There’s a fine line between a tricky question and a trick question sometimes.
Some quiz masters may be happy to write trick questions, but I try to avoid them if I can. It can be a little bit of a grey area sometimes, though.
There are various negative reactions a question/round/quiz might get. Here are a few –
– this is boring
– ghastly celebrity/soap tittle-tattle
– how could we be expected to know that?
– I wasn’t even born then
– oh, how clever-clever
– this is frustratingly hard
– this is unchallengingly easy
– this is for an unfairly specific and exclusive audience which doesn’t include me
– yuk, sport
– yuk, any other subject
As a quiz master, you certainly don’t mind some kinds of “negative” reactions – you don’t mind that fizzle of “damn, you fiend, you fooled me there” or “oh, how could i have missed that, I hate myself”, but what you don’t want is “hmph, that’s silly and unfair”.
Where’s the distinction between tricky (perhaps even tricksy) and trick questions? Tricky/tricksy questions can be very satisfactory for the quiz master, create enormous joy for the teams that got them right and a wry smile from those that get them wrong. They’re a great part of a great quiz. It can’t be helped if sometimes some players don’t realise they haven’t, as such, been fooled, they’ve just been pleasantly outwitted. What’s a nice example?
Which 1972 Olympic gold medallist’s wedding was watched on TV the next year by a global audience of 100 million people?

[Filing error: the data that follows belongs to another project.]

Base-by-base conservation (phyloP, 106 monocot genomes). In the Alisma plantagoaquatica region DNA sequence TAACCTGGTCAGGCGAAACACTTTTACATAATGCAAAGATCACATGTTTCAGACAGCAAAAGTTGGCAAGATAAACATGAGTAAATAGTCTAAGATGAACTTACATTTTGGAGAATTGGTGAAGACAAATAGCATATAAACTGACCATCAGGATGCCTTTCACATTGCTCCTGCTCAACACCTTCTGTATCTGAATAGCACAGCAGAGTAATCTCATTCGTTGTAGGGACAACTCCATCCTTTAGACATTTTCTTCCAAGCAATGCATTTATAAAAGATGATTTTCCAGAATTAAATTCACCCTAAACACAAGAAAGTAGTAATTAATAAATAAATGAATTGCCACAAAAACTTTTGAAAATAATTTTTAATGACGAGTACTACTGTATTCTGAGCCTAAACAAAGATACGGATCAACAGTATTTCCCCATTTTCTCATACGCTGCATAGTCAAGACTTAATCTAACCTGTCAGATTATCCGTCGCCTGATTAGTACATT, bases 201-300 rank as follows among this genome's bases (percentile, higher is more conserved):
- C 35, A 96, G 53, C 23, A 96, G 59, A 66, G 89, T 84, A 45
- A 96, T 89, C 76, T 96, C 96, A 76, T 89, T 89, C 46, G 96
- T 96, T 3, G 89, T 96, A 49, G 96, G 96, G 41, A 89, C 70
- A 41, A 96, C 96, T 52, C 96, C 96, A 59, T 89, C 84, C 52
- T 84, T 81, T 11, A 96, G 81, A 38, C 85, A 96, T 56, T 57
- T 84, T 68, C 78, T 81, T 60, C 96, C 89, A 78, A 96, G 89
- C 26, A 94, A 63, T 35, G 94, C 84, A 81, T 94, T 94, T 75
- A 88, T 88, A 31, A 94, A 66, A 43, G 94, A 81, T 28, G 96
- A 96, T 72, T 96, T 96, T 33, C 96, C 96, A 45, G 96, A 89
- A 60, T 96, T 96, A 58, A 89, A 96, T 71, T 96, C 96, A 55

90% of teams will be very pleased with themselves and put Princess Anne.
When they hear that the answer is Mark Phillips (an Olympic gold medallist, unlike his former wife) most let out a a phhh, a screech of disappointment even, but enjoy the question. Every now and then, someone will say “hmmph, that’s a trick”.
But it’s not a trick. All the facts are there in the question. Princess Anne is an altogether wrong answer. She is not an Olympic gold medallist.
A “trick” question … an unfair trick? Well, I suppose I’d define it as something where you can’t really fault the thinking of the players in their answer, but they are wrong on a technicality. A carefully worded question can eliminate those technicalities.
Here’s one people might have different opinions on:
What is the only English city whose name begins with the letter H?
Hereford is the answer. But Hull is what a lot of people put. But Hull is wrong, because the city is officially called Kingston upon Hull. Fine. It’s a trick of sorts. Plenty of people would be satisfied to miss that trick, and accept the answer. But some might say “look, everyone calls it Hull, it’s a city, that’s not really fair” …
I’m inclined to agree, or at least don’t want to court that disgruntlement. So, I might make the question ‘What is the only English city whose official name begins with the letter H?’. Once I’ve got the word “official” in, I wouldn’t have sympathy for any carping.
People have different views on this. Different quiz masters are sticklers for different things. I like tricky questions, and indeed a few tricksy questions, but I try to avoid trick questions if I can.